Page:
5. 3. “Bridge of Spies” Years ago, Steven Spielberg entered the ranks of Pantheon Directors, to borrow the most exalted category in Andrew Sarris’s taxonomic “The American Cinema” — and there he remains.
6. It was apparent not just in obvious brand extensions, like Banana Republic’s “Mad Men” collection (designed in collaboration with the show’s costume supremo, Janie Bryant), but in more pervasive, unspoken ways: in silhouette and print; in hemline and seam. And in the clear belief, visible on catwalks everywhere, that the 1960s were the answer to every moment of pallid inspiration, or aesthetic doubt.
1. 4. Slacking at school
2. Johan Pettersson被授予搞笑化学奖，以表彰其揭示了瑞典小城Andersl?v居民的头发会变绿的原因，因为这里的水中含铜量太大。
3. The untitled movie revolves around two intersecting love triangles, obsession and betrayal, set against the music scene. It stars Christian Bale, Cate Blanchett, Michael Fassbender, Ryan Gosling, Rooney Mara and Natalie Portman.
4. 6. Now, like an addict who can't stop, Gross writes in his Tipping Point blog that QE will run to 2015. Earlier it seemed like the Bubble With No Name Yet should be renamed the Bernanke Bubble. But now, with Gross and Pimco's $2 trillion at stake here, maybe we should call it The Gross Bubble.
5. All employees receive a $25 monthly credit to the DreamWorks PrintCenters at the Glendale and Redwood City campuses. Charged only for supplies, the studio is able to offer inexpensive services that range from printing photographs to creating greeting cards and personalized calendars.
4. New construction will provide luxury options for renters with deep pockets, mostly in the boroughs outside Manhattan. In Brooklyn, 6,527 new rental units are expected to hit the rental market next year, nearly twice the 3,802 units anticipated for Manhattan, according to Citi Habitats.
5. Import growth lifted year-on-year to a pace of 17.7 per cent for the period, up from 17.2 per cent a month earlier and beating an expected rate of 11.3 per cent.
6. Charli XCX, 'Number 1 Angel'
1. While oil prices may rebound in 2015, they almost certainly won't return to $100 a barrel any time soon, barring a geopolitical crisis in a major petroleum-producing region. So the gift will keep giving this year and further feed an accelerating U.S. recovery.
3. The PR industry excelled itself with increasingly fancy descriptions for the basic activities of emailing, talking and meeting. Entrants included: “I want to jump on your radar” (a bad idea, as if you jump on radars they break) and “let’s find a time to connect to mutually update”. My favourite came from a PR man named Michael who wrote: “I hope you don’t mind the outreach.” Alas, I do mind. To reach out has always been hateful, but making it a noun, and reversing the word order, does not help. Michael, you’ve won the Communications cup.
5. 2. paparazzo /[复] paparazzi / n . 专门追逐名人偷拍照片的摄影者(或记者)，狗仔队。
6. If successful, the funding would underline the rapid growth of the sector this year. In April, Lufax raised $500m at a $10bn valuation.
2. The University of Pittsburgh team used stem cells made from skin to make MCPs, a special kind of cell that acts as a precursor to cardiovascular tissue. They then placed these cells on a 3-D scaffold designed to support a mouse heart. Within 20 days, the new heart began beating at 40 to 50 beats per minute.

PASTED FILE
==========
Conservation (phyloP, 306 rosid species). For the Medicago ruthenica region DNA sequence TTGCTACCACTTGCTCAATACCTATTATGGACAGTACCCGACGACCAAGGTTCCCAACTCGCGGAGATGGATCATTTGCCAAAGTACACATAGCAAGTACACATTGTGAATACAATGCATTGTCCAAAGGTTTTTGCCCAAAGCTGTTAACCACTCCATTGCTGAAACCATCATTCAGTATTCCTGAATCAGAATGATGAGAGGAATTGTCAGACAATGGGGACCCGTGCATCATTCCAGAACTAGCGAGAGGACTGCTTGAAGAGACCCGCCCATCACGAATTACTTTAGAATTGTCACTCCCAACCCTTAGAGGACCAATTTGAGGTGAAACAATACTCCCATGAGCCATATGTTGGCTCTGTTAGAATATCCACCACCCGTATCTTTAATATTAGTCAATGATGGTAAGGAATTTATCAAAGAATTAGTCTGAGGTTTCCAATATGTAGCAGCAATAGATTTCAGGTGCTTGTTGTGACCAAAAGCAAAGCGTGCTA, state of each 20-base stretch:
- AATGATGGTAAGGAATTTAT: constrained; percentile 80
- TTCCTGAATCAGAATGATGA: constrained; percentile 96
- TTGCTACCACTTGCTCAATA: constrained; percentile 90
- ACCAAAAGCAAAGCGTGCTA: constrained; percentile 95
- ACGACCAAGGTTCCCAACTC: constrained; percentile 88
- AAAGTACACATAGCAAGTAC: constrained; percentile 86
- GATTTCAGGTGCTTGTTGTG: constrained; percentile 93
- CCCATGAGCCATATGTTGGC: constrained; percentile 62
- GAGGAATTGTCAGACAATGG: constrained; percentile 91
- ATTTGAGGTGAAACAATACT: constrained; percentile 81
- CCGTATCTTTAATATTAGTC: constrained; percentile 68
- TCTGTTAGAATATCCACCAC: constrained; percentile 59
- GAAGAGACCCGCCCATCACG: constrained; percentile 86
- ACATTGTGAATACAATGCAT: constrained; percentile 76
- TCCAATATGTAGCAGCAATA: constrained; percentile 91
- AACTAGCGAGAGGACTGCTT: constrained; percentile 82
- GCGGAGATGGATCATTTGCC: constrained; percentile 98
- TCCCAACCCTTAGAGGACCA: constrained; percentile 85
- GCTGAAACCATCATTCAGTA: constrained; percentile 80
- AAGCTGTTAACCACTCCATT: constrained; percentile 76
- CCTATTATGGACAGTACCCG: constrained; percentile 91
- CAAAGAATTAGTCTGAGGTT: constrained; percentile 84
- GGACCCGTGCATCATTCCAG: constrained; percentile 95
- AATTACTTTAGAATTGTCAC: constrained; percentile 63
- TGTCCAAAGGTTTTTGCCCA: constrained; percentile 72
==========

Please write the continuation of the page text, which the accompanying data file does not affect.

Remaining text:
3. You know the old guy who's been at the company forever and still can't figure out email? If you don't get up to speed on social media in 2014, you'll be that guy. Compared to last year, there are 13 times as many jobs advertised on Indeed.com that mention the use of social media. "We are seeing an increased demand for social savvy candidates across the business -- from human resources to product to customer service, " Amy Crow, Indeed's communication director told Quartz earlier this year. Not only are departments like marketing, sales, and customer service expected to be on Twitter (TWTR) and Facebook, teams as diverse as R&D, logistics, and HR are increasingly using internal networks like Yammer to streamline operations. Social media has grown so critical to the workplace, in fact, that major universities are beginning to offer certificate programs for socially inept corporate types to get up to speed.
The approach has in some cases moved from the political fringes into the mainstream. Some leaders from Britain’s center-right, governing Conservative Party, for example, helped push a British exit, and since the referendum the new Conservative prime minister, Theresa May, has signaled sympathy with white identity politics.
The job market faces challenges. Some five million Americans have been out of work for six months, raising the risk their skills will erode and make it even harder for them to find jobs down the road. And fears of slowing revenue growth could keep a lid on hiring by companies. About 36% of U.S. executives expect the head count at their firm to fall, according to an October survey by advisory firm CEB, compared with 29% who said that during the summer.[qh]
Like any college kid, Evan Wray loved using the tiny pictograms known as emoji. But he hated that there was no emoji to express his Fighting Irish pride with fellow University of Notre Dame students. So, alongside co-founder Sean O’Brien, he built a modest business on that disconnect. TextPride, as it was called, licensed images from brands in the sports and entertainment world and sold them as sticker packs. Within a messaging app like Kik, users could buy a packet of stickers for Disney’s Frozen for $1.99, for example.